Philip Allen is a process-oriented Earth scientist with particular interests in the interactions and feedbacks between the solid Earth and its 'exosphere' through the critical interface of the Earth's surface. His research projects include topics in sedimentology, geomorphology and tectonics, using theory, laboratory analysis, field studies and numerical modelling.
Philip Allen's current research interests are primarily in the functioning of sediment routing systems, particularly in regions of active tectonics. Landscapes are the changing geometrical form of a critical interface between two interacting systems: an internal system driven essentially by tectonic fluxes of rock, and an external system dominated by the effects of climate. These two interacting systems each operate at a range of temporal and spatial scales. We can think of landscapes as being perturbed by variations in both internal and external mechanisms. The results of these perturbations can potentially be seen as changes in the morphometric properties of the critical interface or as changes in the mass fluxes of rock, particulate sediment or solutes through and over it. Sediment routing systems, representing the integration of erosional, transportational and depositional processes over a landscape, are therefore highly sensitive to both tectonic and climatic forcing as well as internal dynamics. The focus on sediment routing systems embraces a wide range of sub-disciplines including geomorphology, sedimentology and stratigraphy, neotectonics, remote sensing and dating methods such as thermochronology and cosmogenic nuclide dating.
My sediment routing systems research is based on numerical modelling, the development of theory, and the collection of observational data from field studies and analytical data. These studies seek to understand the release of sediment from mountain catchments and the downsystem dispersal of particulate sediment to build stratigraphy. Field studies are currently based in the south-central Pyrenees, Spain, where middle Eocene to Oligocene coarse-grained feeder systems suppling downstream alluvial belts can be investigated.
Running and Recently Completed Research Projects
Integrated Sediment Routing Systems Research, the Qs Problem. Funded by Statoil (2007-2011).
The Sediment Routing System programme is an integrated research project aimed at better understanding the impact of the sediment supply on downsystem stratigraphy using a number of different approaches:
(1) an evaluation of the changing sediment characetristics supplied to basins in response to climatic and tectonic forcing, in collaboration with Dr Alex Whittaker and Dr John Armitage
(2) the development of a quantitative model for the downstream fining of a gravel supply in relation to different spatial patterns of tectonic subsidence, volumetric sediment supply, and grain-size characeristics in the supply. This work has been driven by Dr Rob Duller and has benefited greatly from collaboration with Professors Chris Paola and Juan Jose Fedele.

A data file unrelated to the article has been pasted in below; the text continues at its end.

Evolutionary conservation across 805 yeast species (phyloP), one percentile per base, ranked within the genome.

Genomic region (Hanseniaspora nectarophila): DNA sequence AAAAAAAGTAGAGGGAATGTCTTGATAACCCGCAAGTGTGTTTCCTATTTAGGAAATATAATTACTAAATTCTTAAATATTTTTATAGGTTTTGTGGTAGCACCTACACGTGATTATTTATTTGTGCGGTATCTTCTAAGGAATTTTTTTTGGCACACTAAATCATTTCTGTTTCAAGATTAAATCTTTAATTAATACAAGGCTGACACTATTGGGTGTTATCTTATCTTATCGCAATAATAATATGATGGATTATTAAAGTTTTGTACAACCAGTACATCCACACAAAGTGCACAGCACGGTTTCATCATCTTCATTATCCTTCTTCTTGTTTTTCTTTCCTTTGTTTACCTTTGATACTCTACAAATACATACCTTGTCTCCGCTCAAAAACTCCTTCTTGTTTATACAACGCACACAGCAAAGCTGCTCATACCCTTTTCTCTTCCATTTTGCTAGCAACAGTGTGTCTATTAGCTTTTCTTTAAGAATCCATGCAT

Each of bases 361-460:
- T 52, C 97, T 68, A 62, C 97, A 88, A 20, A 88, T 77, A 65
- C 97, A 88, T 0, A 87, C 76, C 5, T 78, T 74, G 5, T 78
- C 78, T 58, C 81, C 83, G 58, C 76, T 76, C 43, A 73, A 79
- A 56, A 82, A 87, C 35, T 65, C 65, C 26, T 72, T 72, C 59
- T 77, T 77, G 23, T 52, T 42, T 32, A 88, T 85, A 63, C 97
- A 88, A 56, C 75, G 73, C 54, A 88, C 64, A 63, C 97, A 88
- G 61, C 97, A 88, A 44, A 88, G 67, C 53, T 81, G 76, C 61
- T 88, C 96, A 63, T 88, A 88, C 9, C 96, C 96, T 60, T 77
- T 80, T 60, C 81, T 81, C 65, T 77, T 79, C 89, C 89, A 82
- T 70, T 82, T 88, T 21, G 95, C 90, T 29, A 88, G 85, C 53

(3) the use of the south-central Pyrenees as a field site to test the possible coupling between tectonic deformational history, exhumation of source regions and the evolution of sediment routing systems. Selected sites have been used to successfully test the downstream fining model by selective deposition. Thermochronological and stratigraphic research was carried out by Dr Amy Whitchurch with the analyitcal support of Dr Andrew Carter (Birkbeck), whereas downstream fining research was carried out by Drs Rob Duller and Alex Whittaker. Nikolas Michael (PhD) has carried out a sediment budget exercise for the mid-upper Eocene Escanilla paleo-sediment routing system
(4) we have a continuing interest in the impact of lithospheric deformation and mantle dynamics on the topography of continents, and on the erosion and routing of sediment to the ocean at long spatial and temporal scales.
Mikolas Michael obtained his PhD in 2013, with a thesis entitled 'The functioning of an ancient sediment routing system: the Escanilla Formation, South-Central Pyrenees'
Future research is aimed at producing a sediment routing system map of an entire continent through a plate tectonic cycle.
Dr Sebastien Castelltort, ETH-Zurich, Earth surface processes and Pyrenean geology
Professor Fritz Schlunegger, University of Bern, Earth surface processes and Alpine geology
Dr Alex Densmore, Durham University, Tectonic geomorphology
Dr Hugh Sinclair, Edinburgh University, Mountain belt thermochronology, tectonics and sedimentation
Dr Juan Jose Fedele, University of St Cloud State Mineesota, Downstream fining model, hydrology
Professor Chris Paola, University of Minnesota, Quantitative modelling of surface processes
Dr Ruth Robinson, St Andrew's University, Earth surface processes and basin analysis
Dr Andy Carter, University College London, Thermochronology and geochronology
Dr Jaume Verges, Barcelona University, Stratigraphy, tectonics and Pyrenean geology
Dr Sanjeev Gupta, Imperial College London, Sedimentology and stratigraphy
Dr Guy Simpson, University of Geneva, Numerical modelling of the coupling between deformation and surface processes
Research Student Supervision
Michael,N, The Sis-Escanilla Eocene-early Oligocene sediment routing system of the Spanish Pyrenees